But as the indictment before us does allege that the matter inquired about was material to the issue in the case referred to therein, we will now consider whether said matter was material thereto.
The ordinary test of materiality is whether the testimony given could have probably influenced the tribunal before whom the case was being tried, upon the issue involved therein. If it tended to do so, it was material; and the degree of materiality is of no importance. For, as said by the court in Rahm v. The State, 30 Tex. App. 310: "If it be material to a single fact, it is sufficient." It need not be directly and immediately material, as, for instance, that the witness saw the transaction in question, or that he heard the defendant make an admission relative thereto; "but it is sufficient if it be so connected with the fact directly in issue as to have a legitimate tendency to prove or disprove such fact, by giving weight or probability to the testimony of the witness testifying thereto, or otherwise." A. E. Ency. Law, vol. 22, 2d ed. 687, and cases in note 3.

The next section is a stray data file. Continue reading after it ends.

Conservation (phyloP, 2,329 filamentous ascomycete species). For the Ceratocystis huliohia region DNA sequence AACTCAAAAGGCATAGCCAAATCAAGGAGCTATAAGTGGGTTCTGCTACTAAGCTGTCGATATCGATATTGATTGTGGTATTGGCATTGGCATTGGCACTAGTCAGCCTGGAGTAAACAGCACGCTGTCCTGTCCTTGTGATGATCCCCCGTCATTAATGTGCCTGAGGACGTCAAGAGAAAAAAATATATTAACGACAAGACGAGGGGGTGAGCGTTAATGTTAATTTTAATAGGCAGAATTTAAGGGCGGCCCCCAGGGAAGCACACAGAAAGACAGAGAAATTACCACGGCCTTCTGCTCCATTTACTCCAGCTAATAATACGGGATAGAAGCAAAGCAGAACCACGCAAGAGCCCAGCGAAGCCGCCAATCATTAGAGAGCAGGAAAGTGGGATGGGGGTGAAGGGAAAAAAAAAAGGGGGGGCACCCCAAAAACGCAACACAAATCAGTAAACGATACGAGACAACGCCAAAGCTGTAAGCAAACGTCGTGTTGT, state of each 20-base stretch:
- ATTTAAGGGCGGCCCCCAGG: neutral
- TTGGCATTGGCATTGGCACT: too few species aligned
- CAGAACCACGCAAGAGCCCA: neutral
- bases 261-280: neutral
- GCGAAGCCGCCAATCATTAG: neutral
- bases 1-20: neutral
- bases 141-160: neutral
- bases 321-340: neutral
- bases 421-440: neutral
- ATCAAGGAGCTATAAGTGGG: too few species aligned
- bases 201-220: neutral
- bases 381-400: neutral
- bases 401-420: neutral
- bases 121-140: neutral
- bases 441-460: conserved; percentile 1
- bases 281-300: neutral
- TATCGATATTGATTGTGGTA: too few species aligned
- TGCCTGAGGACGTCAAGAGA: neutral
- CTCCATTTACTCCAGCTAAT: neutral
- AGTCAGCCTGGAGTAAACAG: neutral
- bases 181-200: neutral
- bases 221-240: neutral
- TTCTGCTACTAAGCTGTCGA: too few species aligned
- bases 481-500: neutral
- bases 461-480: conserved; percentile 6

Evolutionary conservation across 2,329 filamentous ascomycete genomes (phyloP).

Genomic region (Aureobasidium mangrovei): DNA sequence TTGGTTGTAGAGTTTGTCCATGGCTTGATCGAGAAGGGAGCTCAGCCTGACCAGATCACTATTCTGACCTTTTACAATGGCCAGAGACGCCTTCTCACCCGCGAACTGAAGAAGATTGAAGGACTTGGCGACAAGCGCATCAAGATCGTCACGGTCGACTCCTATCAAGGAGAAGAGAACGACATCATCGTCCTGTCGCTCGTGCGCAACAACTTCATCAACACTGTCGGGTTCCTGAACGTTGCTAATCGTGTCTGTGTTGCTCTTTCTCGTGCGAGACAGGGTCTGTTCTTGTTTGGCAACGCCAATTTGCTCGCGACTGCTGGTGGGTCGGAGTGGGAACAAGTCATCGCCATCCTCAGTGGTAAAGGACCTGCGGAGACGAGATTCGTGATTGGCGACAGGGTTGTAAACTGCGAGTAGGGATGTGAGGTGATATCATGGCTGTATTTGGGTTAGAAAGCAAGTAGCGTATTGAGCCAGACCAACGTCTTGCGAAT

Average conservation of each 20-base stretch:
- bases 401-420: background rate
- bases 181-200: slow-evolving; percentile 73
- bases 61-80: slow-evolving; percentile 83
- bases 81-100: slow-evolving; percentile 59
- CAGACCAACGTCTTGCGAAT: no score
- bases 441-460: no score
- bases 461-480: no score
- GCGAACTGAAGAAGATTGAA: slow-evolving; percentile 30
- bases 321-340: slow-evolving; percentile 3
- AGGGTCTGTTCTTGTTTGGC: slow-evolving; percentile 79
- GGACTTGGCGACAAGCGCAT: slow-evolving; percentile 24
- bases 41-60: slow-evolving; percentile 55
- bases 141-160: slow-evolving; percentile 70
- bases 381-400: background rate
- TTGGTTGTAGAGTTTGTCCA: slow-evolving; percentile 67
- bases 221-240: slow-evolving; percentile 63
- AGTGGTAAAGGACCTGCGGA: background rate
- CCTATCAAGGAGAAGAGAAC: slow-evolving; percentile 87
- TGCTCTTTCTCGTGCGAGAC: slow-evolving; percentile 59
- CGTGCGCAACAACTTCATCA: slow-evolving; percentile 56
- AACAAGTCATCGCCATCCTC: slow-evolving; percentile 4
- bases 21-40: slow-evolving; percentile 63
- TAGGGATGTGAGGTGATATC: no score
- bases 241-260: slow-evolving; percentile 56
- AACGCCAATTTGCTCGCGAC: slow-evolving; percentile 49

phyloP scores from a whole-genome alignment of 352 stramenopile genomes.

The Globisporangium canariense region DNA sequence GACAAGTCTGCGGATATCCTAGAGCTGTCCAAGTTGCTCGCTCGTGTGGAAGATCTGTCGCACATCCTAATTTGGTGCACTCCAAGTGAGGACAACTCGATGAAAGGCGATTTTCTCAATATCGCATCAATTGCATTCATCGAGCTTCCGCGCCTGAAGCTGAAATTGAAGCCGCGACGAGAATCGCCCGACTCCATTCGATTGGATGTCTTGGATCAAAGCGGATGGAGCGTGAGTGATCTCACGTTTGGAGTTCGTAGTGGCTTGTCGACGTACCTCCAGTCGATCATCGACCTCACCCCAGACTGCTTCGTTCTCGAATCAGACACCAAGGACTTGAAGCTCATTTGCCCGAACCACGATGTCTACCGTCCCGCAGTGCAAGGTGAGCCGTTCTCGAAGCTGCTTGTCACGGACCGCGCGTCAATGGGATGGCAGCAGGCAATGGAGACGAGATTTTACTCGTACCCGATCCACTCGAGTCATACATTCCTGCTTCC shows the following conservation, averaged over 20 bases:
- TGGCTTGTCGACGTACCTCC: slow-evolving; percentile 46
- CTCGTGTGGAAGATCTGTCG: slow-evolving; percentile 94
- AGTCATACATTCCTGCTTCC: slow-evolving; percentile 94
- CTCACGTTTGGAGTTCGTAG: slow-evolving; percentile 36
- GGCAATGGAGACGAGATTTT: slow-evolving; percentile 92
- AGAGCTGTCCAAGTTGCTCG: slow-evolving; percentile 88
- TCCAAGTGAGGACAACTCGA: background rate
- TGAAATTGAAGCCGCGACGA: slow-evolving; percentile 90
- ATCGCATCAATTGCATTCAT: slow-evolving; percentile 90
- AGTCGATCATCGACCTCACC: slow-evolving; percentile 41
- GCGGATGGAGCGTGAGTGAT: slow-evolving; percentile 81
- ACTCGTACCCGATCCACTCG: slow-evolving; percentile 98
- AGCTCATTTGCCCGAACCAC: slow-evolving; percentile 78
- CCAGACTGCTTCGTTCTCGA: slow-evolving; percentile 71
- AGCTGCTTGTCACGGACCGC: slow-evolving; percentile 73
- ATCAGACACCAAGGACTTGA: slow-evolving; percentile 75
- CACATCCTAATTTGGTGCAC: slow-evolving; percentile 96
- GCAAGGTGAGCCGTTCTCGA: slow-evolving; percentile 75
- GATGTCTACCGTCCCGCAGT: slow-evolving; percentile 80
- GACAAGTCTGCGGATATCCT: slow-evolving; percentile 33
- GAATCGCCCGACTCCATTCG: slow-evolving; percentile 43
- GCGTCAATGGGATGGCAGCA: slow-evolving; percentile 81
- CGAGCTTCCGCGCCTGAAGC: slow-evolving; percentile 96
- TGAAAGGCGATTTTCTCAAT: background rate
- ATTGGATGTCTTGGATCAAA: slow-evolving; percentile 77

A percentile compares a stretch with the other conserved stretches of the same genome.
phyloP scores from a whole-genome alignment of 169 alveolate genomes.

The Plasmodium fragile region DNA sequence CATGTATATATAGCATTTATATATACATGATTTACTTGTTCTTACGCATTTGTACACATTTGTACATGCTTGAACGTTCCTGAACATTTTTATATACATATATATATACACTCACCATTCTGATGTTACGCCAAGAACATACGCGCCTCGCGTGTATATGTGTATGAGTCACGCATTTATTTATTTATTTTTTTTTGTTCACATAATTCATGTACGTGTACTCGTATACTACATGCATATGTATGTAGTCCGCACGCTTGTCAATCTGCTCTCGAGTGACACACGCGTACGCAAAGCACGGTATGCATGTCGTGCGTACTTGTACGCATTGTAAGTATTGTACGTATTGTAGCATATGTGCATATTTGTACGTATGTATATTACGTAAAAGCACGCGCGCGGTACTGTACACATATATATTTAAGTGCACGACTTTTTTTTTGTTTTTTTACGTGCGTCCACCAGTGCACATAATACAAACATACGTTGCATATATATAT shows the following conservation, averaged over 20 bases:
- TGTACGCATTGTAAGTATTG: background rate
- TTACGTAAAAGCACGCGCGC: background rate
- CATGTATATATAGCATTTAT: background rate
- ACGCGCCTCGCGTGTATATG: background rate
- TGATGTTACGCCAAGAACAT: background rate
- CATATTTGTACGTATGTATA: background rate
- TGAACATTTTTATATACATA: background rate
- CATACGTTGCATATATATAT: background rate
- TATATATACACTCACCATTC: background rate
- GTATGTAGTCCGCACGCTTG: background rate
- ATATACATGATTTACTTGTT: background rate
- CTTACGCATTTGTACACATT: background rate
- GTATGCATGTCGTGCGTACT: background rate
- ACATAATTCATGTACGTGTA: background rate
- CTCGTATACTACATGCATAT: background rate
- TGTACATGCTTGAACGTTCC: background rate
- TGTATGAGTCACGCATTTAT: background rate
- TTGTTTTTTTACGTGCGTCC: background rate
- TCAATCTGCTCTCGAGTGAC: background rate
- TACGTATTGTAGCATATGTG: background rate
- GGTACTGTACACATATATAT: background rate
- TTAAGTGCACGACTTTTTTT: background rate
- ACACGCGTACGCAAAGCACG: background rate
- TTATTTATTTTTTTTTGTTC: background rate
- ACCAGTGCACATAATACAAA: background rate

To state it differently, we think it may be laid down as a general rule that any testimony which is relevant in the trial of a given case is so far material to the issue as to render a witness who knowingly and willfully falsifies in giving it guilty of the crime of perjury. To illustrate: Suppose a witness knowingly makes false statements as to the credibility of another witness. Such false statements, while affecting only a collateral issue in the case, are held to amount to perjury. In other words, the degree of materiality is of no importance; for, if the testimony tends to prove the matter in hand, it is enough, though it be but circumstantial. Greenl. Ev. 13th ed. vol. 3, § 195; Com. v. Pollard, 12 Met. 225.